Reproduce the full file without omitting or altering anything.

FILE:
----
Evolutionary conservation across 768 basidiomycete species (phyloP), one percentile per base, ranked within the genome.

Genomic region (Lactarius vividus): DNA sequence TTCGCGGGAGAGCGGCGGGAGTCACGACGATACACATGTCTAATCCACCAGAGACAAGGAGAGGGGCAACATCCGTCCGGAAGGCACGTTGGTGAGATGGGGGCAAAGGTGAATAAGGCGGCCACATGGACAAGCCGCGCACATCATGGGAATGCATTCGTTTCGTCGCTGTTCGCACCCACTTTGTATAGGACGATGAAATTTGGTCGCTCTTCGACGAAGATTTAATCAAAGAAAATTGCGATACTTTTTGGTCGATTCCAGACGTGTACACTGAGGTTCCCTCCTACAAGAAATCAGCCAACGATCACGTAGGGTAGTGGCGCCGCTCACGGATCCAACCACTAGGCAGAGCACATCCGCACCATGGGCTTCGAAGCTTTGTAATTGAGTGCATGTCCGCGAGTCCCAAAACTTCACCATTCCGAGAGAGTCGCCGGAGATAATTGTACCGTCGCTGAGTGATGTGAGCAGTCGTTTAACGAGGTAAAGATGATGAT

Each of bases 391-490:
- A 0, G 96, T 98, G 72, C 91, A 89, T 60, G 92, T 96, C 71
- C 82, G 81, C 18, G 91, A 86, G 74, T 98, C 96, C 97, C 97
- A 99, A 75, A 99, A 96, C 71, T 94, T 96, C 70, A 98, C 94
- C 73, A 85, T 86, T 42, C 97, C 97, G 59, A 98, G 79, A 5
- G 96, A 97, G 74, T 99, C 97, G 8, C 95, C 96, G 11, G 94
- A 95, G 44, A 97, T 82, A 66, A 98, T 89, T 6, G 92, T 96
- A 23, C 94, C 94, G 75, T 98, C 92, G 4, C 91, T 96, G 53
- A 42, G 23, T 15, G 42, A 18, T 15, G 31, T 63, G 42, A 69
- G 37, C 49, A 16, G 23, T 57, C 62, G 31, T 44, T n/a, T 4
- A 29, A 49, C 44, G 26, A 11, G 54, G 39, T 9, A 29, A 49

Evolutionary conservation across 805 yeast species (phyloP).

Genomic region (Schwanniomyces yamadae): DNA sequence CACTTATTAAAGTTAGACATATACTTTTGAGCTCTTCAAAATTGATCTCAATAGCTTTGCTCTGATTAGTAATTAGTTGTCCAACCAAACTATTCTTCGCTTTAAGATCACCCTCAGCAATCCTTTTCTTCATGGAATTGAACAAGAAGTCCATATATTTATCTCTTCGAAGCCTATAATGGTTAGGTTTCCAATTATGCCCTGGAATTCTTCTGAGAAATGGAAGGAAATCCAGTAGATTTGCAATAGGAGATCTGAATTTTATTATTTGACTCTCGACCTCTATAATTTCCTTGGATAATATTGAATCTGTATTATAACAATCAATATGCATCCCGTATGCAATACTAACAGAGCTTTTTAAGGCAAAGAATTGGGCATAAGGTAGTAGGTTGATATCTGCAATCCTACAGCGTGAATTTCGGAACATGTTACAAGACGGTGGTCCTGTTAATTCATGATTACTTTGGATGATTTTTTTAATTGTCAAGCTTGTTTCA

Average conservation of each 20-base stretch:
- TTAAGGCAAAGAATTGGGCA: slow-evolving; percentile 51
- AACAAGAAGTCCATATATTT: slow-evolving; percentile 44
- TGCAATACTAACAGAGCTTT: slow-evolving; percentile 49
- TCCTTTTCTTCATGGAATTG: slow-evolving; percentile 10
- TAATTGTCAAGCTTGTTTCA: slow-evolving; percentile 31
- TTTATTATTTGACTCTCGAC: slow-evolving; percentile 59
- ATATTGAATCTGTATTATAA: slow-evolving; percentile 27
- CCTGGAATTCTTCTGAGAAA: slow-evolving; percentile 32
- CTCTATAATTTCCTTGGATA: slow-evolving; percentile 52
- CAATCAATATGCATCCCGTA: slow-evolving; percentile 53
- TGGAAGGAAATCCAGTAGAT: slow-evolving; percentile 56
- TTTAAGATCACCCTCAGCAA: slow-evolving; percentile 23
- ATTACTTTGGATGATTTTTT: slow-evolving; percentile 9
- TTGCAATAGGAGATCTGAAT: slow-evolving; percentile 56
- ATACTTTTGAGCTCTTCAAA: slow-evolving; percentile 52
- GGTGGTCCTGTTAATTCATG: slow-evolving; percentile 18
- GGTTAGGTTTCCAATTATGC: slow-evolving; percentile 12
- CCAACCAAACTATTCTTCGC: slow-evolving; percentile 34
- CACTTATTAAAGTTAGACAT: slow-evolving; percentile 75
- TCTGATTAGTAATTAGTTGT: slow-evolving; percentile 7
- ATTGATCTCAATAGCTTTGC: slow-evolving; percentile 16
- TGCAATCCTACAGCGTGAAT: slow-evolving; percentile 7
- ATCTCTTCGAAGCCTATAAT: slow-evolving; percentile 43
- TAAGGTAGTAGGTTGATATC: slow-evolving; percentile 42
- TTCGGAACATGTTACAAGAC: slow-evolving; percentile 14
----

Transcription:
Evolutionary conservation across 768 basidiomycete species (phyloP), one percentile per base, ranked within the genome.

Genomic region (Lactarius vividus): DNA sequence TTCGCGGGAGAGCGGCGGGAGTCACGACGATACACATGTCTAATCCACCAGAGACAAGGAGAGGGGCAACATCCGTCCGGAAGGCACGTTGGTGAGATGGGGGCAAAGGTGAATAAGGCGGCCACATGGACAAGCCGCGCACATCATGGGAATGCATTCGTTTCGTCGCTGTTCGCACCCACTTTGTATAGGACGATGAAATTTGGTCGCTCTTCGACGAAGATTTAATCAAAGAAAATTGCGATACTTTTTGGTCGATTCCAGACGTGTACACTGAGGTTCCCTCCTACAAGAAATCAGCCAACGATCACGTAGGGTAGTGGCGCCGCTCACGGATCCAACCACTAGGCAGAGCACATCCGCACCATGGGCTTCGAAGCTTTGTAATTGAGTGCATGTCCGCGAGTCCCAAAACTTCACCATTCCGAGAGAGTCGCCGGAGATAATTGTACCGTCGCTGAGTGATGTGAGCAGTCGTTTAACGAGGTAAAGATGATGAT

Each of bases 391-490:
- A 0, G 96, T 98, G 72, C 91, A 89, T 60, G 92, T 96, C 71
- C 82, G 81, C 18, G 91, A 86, G 74, T 98, C 96, C 97, C 97
- A 99, A 75, A 99, A 96, C 71, T 94, T 96, C 70, A 98, C 94
- C 73, A 85, T 86, T 42, C 97, C 97, G 59, A 98, G 79, A 5
- G 96, A 97, G 74, T 99, C 97, G 8, C 95, C 96, G 11, G 94
- A 95, G 44, A 97, T 82, A 66, A 98, T 89, T 6, G 92, T 96
- A 23, C 94, C 94, G 75, T 98, C 92, G 4, C 91, T 96, G 53
- A 42, G 23, T 15, G 42, A 18, T 15, G 31, T 63, G 42, A 69
- G 37, C 49, A 16, G 23, T 57, C 62, G 31, T 44, T n/a, T 4
- A 29, A 49, C 44, G 26, A 11, G 54, G 39, T 9, A 29, A 49

Evolutionary conservation across 805 yeast species (phyloP).

Genomic region (Schwanniomyces yamadae): DNA sequence CACTTATTAAAGTTAGACATATACTTTTGAGCTCTTCAAAATTGATCTCAATAGCTTTGCTCTGATTAGTAATTAGTTGTCCAACCAAACTATTCTTCGCTTTAAGATCACCCTCAGCAATCCTTTTCTTCATGGAATTGAACAAGAAGTCCATATATTTATCTCTTCGAAGCCTATAATGGTTAGGTTTCCAATTATGCCCTGGAATTCTTCTGAGAAATGGAAGGAAATCCAGTAGATTTGCAATAGGAGATCTGAATTTTATTATTTGACTCTCGACCTCTATAATTTCCTTGGATAATATTGAATCTGTATTATAACAATCAATATGCATCCCGTATGCAATACTAACAGAGCTTTTTAAGGCAAAGAATTGGGCATAAGGTAGTAGGTTGATATCTGCAATCCTACAGCGTGAATTTCGGAACATGTTACAAGACGGTGGTCCTGTTAATTCATGATTACTTTGGATGATTTTTTTAATTGTCAAGCTTGTTTCA

Average conservation of each 20-base stretch:
- TTAAGGCAAAGAATTGGGCA: slow-evolving; percentile 51
- AACAAGAAGTCCATATATTT: slow-evolving; percentile 44
- TGCAATACTAACAGAGCTTT: slow-evolving; percentile 49
- TCCTTTTCTTCATGGAATTG: slow-evolving; percentile 10
- TAATTGTCAAGCTTGTTTCA: slow-evolving; percentile 31
- TTTATTATTTGACTCTCGAC: slow-evolving; percentile 59
- ATATTGAATCTGTATTATAA: slow-evolving; percentile 27
- CCTGGAATTCTTCTGAGAAA: slow-evolving; percentile 32
- CTCTATAATTTCCTTGGATA: slow-evolving; percentile 52
- CAATCAATATGCATCCCGTA: slow-evolving; percentile 53
- TGGAAGGAAATCCAGTAGAT: slow-evolving; percentile 56
- TTTAAGATCACCCTCAGCAA: slow-evolving; percentile 23
- ATTACTTTGGATGATTTTTT: slow-evolving; percentile 9
- TTGCAATAGGAGATCTGAAT: slow-evolving; percentile 56
- ATACTTTTGAGCTCTTCAAA: slow-evolving; percentile 52
- GGTGGTCCTGTTAATTCATG: slow-evolving; percentile 18
- GGTTAGGTTTCCAATTATGC: slow-evolving; percentile 12
- CCAACCAAACTATTCTTCGC: slow-evolving; percentile 34
- CACTTATTAAAGTTAGACAT: slow-evolving; percentile 75
- TCTGATTAGTAATTAGTTGT: slow-evolving; percentile 7
- ATTGATCTCAATAGCTTTGC: slow-evolving; percentile 16
- TGCAATCCTACAGCGTGAAT: slow-evolving; percentile 7
- ATCTCTTCGAAGCCTATAAT: slow-evolving; percentile 43
- TAAGGTAGTAGGTTGATATC: slow-evolving; percentile 42
- TTCGGAACATGTTACAAGAC: slow-evolving; percentile 14